Bears

Ex-NFL Pro Bowler: Chuck Pagano cut me 'because I took a knee'

Ex-NFL Pro Bowler: Chuck Pagano cut me 'because I took a knee'

Ex-NFL cornerback Antonio Cromartie is making headlines on Wednesday after talking to Bleacher Report about the end of his time with the Indianapolis Colts. 

Speaking with B/R's Master Tesfatsion for a segment titled 'B/R Untold Stories,' Cromartie said that he believes that Chuck Pagano – who was the Colts' head coach at the time – cut Cromartie for taking a knee during the National Anthem. 

"We are in a team meeting, and Coach Pagano gets up and says, 'Look, guys. I know you all wanna do something. I don't want you guys taking a knee.

"He said when go out on the football field, it's about football." 

Cromartie still took a knee, and was subsequently benched for the second half of that game. He also mentioned that in a game against the Chargers, team executives asked him to stand up. When he refused to do so, the team surrounded him, with one person holding a towel to obscure the view. 

"Two or three days after I took a knee, I got three or four phone calls," he added. "... I didn't recognize the number, so I answered. They said, 'Hey, yo, you in the facility?' and I said, 'Yeah, why? What's up?' They told me that Chuck Pagano wanted to see you." 

When he met with team officials, the Colts told him he'd be released and asked for him to turn in his playbook. Pagano and the Colts told him it was because the secondary was getting healthy, but Cromartie remains skeptical. 

"It didn't have anything to do with my age, it didn't have anything to do with my style of play," he told Tesfatsion. "It was because I took a knee. October 2nd was my last game. I got one workout that whole entire time." 

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Bears Season in Review: Eddie Goldman

Bears Season in Review: Eddie Goldman

It seems like an annual talking point at this time in the offseason: Bears nose tackle Eddie Goldman is one of the best yet most underrated players in Chicago. His performance in 2019 continued that career narrative.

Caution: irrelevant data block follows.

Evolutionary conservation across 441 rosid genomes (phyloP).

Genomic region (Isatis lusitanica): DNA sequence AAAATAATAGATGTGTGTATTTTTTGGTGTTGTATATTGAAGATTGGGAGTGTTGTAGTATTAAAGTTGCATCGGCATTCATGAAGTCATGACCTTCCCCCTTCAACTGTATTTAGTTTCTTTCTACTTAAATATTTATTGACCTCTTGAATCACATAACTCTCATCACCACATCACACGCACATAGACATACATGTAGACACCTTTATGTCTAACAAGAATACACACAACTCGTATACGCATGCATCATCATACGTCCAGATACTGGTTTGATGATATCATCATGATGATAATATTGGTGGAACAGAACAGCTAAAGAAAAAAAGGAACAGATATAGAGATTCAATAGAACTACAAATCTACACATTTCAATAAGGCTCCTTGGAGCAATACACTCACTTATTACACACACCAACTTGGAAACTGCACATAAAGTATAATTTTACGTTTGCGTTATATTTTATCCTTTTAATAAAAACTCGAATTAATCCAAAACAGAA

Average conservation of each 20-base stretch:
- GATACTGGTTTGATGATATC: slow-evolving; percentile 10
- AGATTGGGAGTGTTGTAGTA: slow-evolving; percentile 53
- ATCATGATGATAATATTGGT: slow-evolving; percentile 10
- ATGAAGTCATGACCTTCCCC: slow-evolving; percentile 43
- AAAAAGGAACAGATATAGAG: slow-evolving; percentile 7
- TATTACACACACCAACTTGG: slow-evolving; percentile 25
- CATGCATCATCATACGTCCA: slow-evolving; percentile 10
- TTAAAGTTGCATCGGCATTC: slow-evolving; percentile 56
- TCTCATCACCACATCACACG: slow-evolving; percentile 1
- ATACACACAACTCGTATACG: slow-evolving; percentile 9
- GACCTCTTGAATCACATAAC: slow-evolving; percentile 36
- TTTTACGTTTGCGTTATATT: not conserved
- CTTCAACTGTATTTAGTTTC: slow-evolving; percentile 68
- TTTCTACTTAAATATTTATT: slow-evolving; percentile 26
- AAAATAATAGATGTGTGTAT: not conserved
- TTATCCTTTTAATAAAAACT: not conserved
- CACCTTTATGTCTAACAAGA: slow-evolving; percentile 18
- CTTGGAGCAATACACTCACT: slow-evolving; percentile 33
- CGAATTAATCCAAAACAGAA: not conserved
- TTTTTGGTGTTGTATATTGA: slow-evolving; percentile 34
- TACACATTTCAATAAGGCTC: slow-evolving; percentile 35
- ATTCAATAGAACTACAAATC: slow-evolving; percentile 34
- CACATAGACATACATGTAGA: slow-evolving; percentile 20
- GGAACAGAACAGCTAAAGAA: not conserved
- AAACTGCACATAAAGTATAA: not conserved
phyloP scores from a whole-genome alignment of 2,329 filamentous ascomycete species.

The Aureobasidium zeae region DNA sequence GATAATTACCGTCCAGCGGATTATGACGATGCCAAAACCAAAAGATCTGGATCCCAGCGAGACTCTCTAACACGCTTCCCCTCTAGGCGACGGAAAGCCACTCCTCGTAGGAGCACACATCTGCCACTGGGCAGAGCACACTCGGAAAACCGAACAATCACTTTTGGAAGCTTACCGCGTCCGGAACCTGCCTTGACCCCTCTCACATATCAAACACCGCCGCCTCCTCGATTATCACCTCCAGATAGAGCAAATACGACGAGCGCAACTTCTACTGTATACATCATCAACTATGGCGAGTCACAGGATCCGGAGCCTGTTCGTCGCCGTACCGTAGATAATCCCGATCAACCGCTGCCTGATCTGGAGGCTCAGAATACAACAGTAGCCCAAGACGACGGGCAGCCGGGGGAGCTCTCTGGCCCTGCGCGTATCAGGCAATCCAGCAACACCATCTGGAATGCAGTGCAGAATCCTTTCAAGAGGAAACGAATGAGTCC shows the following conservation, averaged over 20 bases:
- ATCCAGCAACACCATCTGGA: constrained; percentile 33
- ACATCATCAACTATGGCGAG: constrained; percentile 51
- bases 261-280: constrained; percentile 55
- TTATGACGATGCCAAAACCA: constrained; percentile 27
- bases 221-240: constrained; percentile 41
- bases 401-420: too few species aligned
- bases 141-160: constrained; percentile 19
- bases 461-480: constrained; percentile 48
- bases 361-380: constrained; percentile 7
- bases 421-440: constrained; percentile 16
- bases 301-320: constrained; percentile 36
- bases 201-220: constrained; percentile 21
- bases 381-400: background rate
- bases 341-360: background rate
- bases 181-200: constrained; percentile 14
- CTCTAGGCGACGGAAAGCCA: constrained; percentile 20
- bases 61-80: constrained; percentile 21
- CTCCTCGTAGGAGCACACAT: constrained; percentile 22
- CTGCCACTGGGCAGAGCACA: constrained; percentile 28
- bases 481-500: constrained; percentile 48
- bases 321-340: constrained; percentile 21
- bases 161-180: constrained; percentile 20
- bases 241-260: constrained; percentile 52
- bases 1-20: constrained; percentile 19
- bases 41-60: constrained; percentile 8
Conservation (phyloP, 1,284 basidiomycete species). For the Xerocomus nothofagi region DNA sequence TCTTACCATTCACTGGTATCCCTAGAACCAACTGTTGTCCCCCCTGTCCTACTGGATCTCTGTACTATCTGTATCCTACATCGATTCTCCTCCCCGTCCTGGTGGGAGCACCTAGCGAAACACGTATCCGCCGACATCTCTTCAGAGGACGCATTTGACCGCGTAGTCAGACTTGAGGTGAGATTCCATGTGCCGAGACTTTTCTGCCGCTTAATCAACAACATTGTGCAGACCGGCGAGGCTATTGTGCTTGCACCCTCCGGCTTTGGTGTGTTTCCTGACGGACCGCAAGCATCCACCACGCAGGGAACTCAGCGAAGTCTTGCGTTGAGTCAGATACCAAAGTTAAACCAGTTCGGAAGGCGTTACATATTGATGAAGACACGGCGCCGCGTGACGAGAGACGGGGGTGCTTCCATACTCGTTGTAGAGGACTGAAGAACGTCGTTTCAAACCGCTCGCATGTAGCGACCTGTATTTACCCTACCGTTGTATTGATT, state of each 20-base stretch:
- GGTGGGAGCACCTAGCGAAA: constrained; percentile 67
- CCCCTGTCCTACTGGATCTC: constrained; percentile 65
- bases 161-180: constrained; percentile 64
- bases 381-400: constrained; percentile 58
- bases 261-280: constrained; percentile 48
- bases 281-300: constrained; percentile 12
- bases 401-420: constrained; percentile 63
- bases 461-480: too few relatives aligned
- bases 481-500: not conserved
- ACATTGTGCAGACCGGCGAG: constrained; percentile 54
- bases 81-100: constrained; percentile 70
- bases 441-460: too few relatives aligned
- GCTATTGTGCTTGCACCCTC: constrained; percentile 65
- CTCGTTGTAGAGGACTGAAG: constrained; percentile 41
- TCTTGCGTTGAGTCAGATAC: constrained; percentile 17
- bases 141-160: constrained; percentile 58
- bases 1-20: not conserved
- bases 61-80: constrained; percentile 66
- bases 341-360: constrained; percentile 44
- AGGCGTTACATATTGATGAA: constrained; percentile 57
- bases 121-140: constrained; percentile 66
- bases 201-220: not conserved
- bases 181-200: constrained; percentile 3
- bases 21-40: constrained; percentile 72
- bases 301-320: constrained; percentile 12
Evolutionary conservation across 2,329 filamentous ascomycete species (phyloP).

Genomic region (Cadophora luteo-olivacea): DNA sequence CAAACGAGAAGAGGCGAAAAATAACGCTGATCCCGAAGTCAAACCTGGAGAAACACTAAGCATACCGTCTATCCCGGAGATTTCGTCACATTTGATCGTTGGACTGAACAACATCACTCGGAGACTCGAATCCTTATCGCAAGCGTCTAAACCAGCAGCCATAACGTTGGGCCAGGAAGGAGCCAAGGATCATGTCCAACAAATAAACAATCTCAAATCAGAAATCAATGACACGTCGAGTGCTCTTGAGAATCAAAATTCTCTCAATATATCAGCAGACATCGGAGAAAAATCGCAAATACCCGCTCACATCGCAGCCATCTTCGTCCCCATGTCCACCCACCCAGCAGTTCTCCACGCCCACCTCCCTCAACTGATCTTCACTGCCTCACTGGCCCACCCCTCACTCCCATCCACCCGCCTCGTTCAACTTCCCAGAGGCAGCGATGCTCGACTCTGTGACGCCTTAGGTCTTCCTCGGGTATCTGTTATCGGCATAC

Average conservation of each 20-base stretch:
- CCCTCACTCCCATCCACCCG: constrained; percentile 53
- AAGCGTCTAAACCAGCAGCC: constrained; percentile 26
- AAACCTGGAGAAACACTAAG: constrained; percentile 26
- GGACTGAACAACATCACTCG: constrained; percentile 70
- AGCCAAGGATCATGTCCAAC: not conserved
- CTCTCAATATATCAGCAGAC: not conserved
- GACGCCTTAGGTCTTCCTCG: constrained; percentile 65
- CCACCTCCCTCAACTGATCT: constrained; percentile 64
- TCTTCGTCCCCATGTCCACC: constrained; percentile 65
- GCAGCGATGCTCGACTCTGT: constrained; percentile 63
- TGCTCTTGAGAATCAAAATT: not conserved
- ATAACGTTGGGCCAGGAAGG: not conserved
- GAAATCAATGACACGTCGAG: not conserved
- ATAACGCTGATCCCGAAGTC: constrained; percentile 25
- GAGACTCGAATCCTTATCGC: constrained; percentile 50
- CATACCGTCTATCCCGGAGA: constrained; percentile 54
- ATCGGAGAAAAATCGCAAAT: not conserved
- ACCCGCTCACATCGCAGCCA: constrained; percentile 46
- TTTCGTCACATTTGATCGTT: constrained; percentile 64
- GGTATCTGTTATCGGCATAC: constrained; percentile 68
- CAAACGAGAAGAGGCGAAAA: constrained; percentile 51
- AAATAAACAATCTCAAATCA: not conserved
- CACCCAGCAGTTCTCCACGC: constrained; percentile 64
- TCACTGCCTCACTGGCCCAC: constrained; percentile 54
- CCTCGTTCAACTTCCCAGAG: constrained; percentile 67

Goldman finished the year making 15 starts with 29 tackles and one sack. He earned the eighth-highest Pro Football Focus grade among all Bears defenders and remained the consistent run-stopping force in the center of Chicago’s defensive line. 

To be fair, Goldman wasn’t as dominant as he was in 2018, when his 89.1 PFF grade was one of the best at his position in the NFL. But in terms of his role with the Bears, he’s irreplaceable. 

Goldman is entering the third year of a four-year, $42 million contract and will quickly become a source of contract negotiations once again. If he has another strong season in 2020, GM Ryan Pace will have little choice but to lock him up on another extension. Sure, that seems like it’s way down the road, but big-time defensive linemen get paid big-time contracts; Pace has to be prepared. There are currently six defensive tackles making at least $14 million per season.

Quality nose tackles are hard to find. They don’t fill up the stat sheet and rarely do they ever become league-wide superstars; but the Bears’ defense simply wouldn’t possess the upside it does without Goldman anchoring the defensive line, and that remained true in 2019.

Bears Season in Review: Eddie Goldman

Bears Season in Review: Eddie Goldman

It seems like an annual talking point at this time in the offseason: Bears nose tackle Eddie Goldman is one of the best yet most underrated players in Chicago. His performance in 2019 continued that career narrative. 

Goldman finished the year making 15 starts with 29 tackles and one sack. He earned the eighth-highest Pro Football Focus grade among all Bears defenders and remained the consistent run-stopping force in the center of Chicago’s defensive line. 

To be fair, Goldman wasn’t as dominant as he was in 2018, when his 89.1 PFF grade was one of the best at his position in the NFL. But in terms of his role with the Bears, he’s irreplaceable. 

Goldman is entering the third year of a four-year, $42 million contract and will quickly become a source of contract negotiations once again. If he has another strong season in 2020, GM Ryan Pace will have little choice but to lock him up on another extension. Sure, that seems like it’s way down the road, but big-time defensive linemen get paid big-time contracts; Pace has to be prepared. There are currently six defensive tackles making at least $14 million per season.

Quality nose tackles are hard to find. They don’t fill up the stat sheet and rarely do they ever become league-wide superstars; but the Bears’ defense simply wouldn’t possess the upside it does without Goldman anchoring the defensive line, and that remained true in 2019.